Frankly, banks – it’s time to give a damn about your image

Ten years on from the credit crisis, things still aren’t looking good at two of our biggest financial institutions

Another week, another chance to take a kick at the banks, which are collectively showing very few signs of wanting to improve their image a decade after the financial crisis.

We have results from Barclays, which is the first time the bank has had to face the City since the unveiling of a date for its criminal trial – of ex-chief John Varley and three former colleagues – on charges concerning the way the bank raised billions of pounds from Qatar in 2008. Anyway, block January 2019 out of your diary.

The newish Barclays boss, Jes Staley, will have been primed by his lawyers to duck this week’s questions on that, so instead the City might take its first chance to grill him on his attempts to unmask an anonymous whistleblower, when Staley took a literal interpretation of Barclays’ old marketing slogan: “It’s our business to know your business.”

Which brings us to rival Lloyds Banking Group, which also has results this week and is currently in trouble over its response to the long-running scandal in corporate banking at its HBOS Reading arm (two former employees convicted). There, the bank took the opposite approach to Staley and ignored inconvenient accusations from its customers for years. Which just goes to show, these bankers are damned when they do and damned when they don’t.

Changing channels

It is a week of channel-hopping for the City’s media fans, with a packed schedule from the broadcasters.

First up, on Wednesday, we have interim numbers from ITV – which is in a state of flux having just confirmed the appointment of Carolyn McCall as its first female chief executive.

McCall, formerly of this parish, will join on 8 January from easyJet, where she has been chief executive for seven years. She will replace Adam Crozier, who left the company last month.

On the following day come full-year numbers from Sky, which is playing a key role in a corporate drama of its own with culture secretary Karen Bradley deciding whether to ask the Competition and Markets Authority (CMA) to investigate Rupert Murdoch’s bid to take over the group.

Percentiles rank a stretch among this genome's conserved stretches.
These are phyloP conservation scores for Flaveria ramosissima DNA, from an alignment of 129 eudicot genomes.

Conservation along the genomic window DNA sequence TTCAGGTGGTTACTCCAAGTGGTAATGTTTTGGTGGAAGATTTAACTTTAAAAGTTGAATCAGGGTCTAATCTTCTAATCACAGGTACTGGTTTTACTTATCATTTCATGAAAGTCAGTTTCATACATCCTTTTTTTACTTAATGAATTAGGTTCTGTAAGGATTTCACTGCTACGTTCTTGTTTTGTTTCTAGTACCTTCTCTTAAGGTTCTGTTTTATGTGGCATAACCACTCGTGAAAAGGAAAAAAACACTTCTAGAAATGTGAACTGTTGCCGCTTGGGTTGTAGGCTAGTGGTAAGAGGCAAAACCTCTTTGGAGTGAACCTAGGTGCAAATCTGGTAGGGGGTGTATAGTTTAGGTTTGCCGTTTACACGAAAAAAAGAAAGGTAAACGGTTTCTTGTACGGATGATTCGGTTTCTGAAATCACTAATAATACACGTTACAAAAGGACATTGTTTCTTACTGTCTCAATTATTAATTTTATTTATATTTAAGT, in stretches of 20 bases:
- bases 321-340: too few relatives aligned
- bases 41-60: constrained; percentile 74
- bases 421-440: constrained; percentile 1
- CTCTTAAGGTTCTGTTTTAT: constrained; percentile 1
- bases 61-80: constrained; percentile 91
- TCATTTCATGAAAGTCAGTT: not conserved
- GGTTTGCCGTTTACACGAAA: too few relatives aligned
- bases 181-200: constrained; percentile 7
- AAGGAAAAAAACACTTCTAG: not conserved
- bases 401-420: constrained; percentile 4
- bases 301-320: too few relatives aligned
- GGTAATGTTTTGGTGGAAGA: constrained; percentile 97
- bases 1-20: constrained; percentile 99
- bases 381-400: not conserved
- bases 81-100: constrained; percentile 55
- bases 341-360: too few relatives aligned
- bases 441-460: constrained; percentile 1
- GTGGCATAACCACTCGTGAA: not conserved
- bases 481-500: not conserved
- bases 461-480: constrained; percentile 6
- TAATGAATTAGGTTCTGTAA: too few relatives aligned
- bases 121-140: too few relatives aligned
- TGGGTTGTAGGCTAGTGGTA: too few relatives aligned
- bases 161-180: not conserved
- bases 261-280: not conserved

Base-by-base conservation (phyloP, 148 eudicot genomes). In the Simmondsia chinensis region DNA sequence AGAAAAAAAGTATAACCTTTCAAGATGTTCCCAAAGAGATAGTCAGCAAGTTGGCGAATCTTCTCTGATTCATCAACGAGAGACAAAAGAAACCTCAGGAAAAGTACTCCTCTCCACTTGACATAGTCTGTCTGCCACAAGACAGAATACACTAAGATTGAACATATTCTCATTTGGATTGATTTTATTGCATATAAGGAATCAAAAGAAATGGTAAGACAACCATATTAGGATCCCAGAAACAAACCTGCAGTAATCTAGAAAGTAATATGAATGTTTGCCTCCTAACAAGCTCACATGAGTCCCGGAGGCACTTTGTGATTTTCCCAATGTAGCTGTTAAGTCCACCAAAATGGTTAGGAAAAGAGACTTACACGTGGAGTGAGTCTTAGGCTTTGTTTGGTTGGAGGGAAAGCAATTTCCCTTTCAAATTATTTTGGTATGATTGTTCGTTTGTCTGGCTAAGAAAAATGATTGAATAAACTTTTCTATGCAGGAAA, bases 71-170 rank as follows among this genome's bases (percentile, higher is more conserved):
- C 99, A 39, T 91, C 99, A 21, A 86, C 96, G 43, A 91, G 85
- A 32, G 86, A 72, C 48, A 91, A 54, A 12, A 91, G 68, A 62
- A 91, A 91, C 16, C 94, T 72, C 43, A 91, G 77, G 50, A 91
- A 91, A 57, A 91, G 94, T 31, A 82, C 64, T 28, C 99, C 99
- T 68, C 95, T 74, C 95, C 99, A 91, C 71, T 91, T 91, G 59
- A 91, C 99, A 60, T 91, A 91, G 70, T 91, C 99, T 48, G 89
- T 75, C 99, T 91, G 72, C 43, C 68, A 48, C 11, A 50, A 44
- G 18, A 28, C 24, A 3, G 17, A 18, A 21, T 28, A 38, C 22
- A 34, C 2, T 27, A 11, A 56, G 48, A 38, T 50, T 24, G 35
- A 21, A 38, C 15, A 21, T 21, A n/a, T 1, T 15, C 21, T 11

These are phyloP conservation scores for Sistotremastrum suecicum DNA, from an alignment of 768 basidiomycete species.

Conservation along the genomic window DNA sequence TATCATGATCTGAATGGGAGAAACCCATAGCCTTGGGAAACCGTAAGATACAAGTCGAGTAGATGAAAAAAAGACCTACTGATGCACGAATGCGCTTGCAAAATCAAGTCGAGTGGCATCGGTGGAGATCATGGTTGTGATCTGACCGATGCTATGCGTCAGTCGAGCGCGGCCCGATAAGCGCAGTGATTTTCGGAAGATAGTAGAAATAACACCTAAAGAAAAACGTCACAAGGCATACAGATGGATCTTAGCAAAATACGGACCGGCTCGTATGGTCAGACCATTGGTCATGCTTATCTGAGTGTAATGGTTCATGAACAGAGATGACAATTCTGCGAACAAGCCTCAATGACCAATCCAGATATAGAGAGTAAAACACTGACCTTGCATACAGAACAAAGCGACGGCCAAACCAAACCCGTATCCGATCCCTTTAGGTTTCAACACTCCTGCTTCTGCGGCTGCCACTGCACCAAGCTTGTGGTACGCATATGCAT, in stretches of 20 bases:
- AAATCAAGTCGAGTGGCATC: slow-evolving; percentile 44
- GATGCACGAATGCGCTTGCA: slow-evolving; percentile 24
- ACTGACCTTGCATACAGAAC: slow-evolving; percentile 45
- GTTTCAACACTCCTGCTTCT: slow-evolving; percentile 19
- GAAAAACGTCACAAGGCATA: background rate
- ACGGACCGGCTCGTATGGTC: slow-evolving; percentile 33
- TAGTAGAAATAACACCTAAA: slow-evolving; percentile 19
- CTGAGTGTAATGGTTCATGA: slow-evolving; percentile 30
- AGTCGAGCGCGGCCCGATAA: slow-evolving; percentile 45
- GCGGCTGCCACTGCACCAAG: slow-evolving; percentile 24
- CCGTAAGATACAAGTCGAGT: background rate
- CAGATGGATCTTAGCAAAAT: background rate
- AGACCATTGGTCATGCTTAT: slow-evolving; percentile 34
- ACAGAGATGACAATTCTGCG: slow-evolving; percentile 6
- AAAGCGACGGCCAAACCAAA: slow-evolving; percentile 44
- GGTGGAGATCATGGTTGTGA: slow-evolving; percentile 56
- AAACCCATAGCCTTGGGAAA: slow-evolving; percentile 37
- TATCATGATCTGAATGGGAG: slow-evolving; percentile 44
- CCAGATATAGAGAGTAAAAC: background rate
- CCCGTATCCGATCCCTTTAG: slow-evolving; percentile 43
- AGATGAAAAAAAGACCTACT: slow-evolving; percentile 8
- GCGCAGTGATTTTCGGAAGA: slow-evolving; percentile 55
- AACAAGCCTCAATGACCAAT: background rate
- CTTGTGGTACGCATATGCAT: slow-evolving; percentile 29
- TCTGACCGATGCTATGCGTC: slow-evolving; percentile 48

Then comes BT, which has ambitions of playing in the broadcast space, although it has yet to establish enough of a reputation to compete with its two rivals for airing fictional drama. Except when it comes to some of its accounting, of course. BT is still reeling from January’s news that financial mismanagement in Italy had been worse than thought, increasing the bill from £145m to £530m.

Summer results rush

Apart from the banks and the media companies, there is a lot more to keep the City busy this week. Among the major firms reporting results are: the pharmaceuticals giants GlaxoSmithKline and AstraZeneca; British American Tobacco and booze group Diageo from a related sector made up of other legalised drug pedlars; plus International Airlines Group, Reckitt Benckiser, Royal Dutch Shell and Anglo American from assorted other lines.

This all looks like an outrageous imposition on the financiers of the Square Mile, particularly those of a certain age who were brought up on the City axiom “Sell in May and go away” – a licence to bunk off work during the summer (only dressed up as investment advice) and instead attend client meetings at Lord’s, Henley, Wimbledon and Ascot.

Anyway, the City used to have permission to return to work after St Leger day, which, for those of you with jobs that don’t involve getting kaylied at sporting events, is typically held on the second Saturday in September. Then came a change in the listing rules. In the old days companies with June year or half-year ends could wait until September to report. No longer. Like many things in life, this barbarism is being blamed on the Americans.


Simon Goodley

The GuardianTramp

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